Saddest thing in the whole wide world

Let me assure you, Stephen King isn’t the only one who’s ever asked this:

The usual two-track stereo mix that’s been sitting in the Chess Records vault for the last half-century lacks the organ riff that makes your hair stand on end: this version attempts to synchronize that recording with a proper 45, and works pretty well.

Nursery rhymes in general, if you believe certain interpreters, have been sanitized by time itself; “Sally,” which sounds like it should have been a nursery rhyme (perhaps this one), can be seen as similarly sinister in its intent. Producer Abner Spector — no relation to Phil — reportedly ran up $50,000 in studio bills for endless overdubs; arranger Artie Butler played all the instruments except guitar and (maybe) the drums.

The song is presumably metaphorical, but what the heck does it mean? “They won’t tell your secret” suggests Forbidden Love — could Sally’s “baby,” presumably downtown to meet some other girl, be a girl herself? No one’s telling at this late date. And it’s not all in the mysterious sound of the single, either; the British folk-rock outfit Pentangle cut a version for their 1969 album Basket of Light, and its comparative acoustical clarity doesn’t make the slightest bit of difference.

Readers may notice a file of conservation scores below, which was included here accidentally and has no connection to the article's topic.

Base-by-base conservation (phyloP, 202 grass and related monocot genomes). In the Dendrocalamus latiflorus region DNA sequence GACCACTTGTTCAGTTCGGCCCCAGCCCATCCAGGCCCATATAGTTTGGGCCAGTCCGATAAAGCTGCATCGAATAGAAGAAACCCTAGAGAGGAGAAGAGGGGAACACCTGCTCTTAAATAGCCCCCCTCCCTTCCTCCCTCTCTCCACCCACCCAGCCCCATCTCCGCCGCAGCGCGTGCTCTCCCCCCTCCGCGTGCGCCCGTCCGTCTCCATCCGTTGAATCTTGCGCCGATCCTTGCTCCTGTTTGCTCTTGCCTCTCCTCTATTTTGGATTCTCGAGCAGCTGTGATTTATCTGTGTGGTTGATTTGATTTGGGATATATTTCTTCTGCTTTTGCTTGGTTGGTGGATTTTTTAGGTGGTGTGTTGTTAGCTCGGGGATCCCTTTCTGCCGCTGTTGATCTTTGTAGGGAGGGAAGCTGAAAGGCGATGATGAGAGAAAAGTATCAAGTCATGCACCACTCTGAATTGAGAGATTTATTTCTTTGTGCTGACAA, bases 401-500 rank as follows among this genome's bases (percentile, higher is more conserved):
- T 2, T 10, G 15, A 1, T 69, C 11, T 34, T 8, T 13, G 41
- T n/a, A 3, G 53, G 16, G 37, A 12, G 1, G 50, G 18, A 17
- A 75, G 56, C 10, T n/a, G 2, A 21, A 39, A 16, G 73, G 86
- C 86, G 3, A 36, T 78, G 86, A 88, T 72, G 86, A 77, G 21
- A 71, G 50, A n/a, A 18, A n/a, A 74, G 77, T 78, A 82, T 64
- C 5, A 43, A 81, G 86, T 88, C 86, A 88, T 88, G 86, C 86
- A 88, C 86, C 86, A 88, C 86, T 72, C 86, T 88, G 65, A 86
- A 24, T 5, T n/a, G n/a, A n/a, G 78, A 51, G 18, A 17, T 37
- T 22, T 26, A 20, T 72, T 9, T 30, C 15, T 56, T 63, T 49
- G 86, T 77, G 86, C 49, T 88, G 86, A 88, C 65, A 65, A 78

The B-side of the Jaynetts’ “Sally” was the instrumental track, minus the vocals — though not entirely minus the vocals, which can still be heard buried in the murk. And that same track was reused once again, with the addition of pennywhistle, Jew’s harp, and sleigh bell, for “Snowman, Snowman, Sweet Potato Nose,” a title so preposterous that it almost makes you forget how scary that original track was.



  1. canadienne »

    7 May 2014 · 9:58 pm

    I think I prefer the Pentangle version, although it is still somewhat creepy. Just listening to Sweet Child today. Also Steeleye Span. Must have been in a folky mood.

  2. canadienne »

    7 May 2014 · 10:06 pm

    I’m sort of embarrassed to admit that I didn’t know about the Jaynetts until this very post.

    I’m not sure on reflection that “creepy” is the right word, as I understand creepy. Whatever the mood, it is not often conveyed in popular music.

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